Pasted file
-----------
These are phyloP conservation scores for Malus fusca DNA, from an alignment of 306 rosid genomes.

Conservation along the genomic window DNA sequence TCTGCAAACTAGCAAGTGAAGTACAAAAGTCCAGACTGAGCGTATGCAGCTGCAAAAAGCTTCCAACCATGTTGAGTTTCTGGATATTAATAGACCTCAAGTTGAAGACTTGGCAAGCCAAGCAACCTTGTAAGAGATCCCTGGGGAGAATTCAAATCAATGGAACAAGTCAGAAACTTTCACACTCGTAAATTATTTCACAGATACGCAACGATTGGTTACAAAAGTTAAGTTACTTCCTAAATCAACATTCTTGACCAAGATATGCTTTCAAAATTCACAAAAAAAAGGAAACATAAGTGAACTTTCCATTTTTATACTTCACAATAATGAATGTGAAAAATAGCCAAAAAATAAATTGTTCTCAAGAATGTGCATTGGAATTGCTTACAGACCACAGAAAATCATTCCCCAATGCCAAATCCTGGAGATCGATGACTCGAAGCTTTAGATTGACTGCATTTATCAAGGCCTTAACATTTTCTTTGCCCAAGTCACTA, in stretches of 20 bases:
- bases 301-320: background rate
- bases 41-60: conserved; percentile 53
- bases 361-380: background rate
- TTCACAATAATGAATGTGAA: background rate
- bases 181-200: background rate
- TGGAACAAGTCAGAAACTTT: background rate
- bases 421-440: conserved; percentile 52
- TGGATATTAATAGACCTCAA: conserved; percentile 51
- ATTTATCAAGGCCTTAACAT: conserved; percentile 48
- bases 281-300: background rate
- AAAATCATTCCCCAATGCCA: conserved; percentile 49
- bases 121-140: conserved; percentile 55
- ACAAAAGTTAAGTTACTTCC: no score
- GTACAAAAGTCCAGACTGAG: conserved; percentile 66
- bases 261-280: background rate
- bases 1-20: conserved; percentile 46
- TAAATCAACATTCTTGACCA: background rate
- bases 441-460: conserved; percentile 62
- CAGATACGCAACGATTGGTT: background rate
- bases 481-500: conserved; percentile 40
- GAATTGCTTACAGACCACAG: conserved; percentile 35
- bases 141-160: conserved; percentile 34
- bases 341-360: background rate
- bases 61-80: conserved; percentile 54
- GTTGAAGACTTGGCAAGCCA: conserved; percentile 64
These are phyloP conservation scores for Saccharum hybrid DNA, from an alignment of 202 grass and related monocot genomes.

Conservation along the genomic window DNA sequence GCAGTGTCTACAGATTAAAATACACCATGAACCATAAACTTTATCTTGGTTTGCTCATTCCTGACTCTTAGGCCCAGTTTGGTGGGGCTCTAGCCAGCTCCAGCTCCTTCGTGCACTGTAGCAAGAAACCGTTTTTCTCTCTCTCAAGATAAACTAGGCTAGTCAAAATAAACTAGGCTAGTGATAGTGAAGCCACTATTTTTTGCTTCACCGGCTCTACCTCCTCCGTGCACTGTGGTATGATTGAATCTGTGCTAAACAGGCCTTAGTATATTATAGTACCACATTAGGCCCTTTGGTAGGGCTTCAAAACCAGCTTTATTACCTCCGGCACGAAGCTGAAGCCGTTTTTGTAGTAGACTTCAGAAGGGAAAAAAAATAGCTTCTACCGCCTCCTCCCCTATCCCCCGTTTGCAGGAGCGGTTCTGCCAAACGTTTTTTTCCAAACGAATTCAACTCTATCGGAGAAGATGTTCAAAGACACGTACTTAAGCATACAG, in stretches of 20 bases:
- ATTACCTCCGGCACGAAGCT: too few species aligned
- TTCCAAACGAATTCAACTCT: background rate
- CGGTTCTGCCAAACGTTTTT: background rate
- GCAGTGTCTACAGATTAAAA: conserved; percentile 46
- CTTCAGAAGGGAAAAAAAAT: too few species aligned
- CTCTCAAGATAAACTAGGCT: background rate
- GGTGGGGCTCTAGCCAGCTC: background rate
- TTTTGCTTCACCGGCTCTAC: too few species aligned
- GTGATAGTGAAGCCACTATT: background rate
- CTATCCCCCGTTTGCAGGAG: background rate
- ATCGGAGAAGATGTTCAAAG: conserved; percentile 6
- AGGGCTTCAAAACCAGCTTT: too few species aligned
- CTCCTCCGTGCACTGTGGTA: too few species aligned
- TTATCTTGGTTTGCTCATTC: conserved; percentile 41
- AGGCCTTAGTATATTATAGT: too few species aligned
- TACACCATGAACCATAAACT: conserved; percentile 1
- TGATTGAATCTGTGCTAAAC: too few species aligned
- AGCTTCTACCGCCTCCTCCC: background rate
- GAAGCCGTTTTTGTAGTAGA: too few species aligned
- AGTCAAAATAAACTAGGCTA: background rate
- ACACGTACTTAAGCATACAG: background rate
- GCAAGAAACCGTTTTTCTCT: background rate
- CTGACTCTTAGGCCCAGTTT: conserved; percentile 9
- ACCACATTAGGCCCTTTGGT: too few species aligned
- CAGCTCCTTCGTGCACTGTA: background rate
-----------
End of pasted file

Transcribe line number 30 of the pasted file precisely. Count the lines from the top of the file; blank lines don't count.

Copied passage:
- ATTACCTCCGGCACGAAGCT: too few species aligned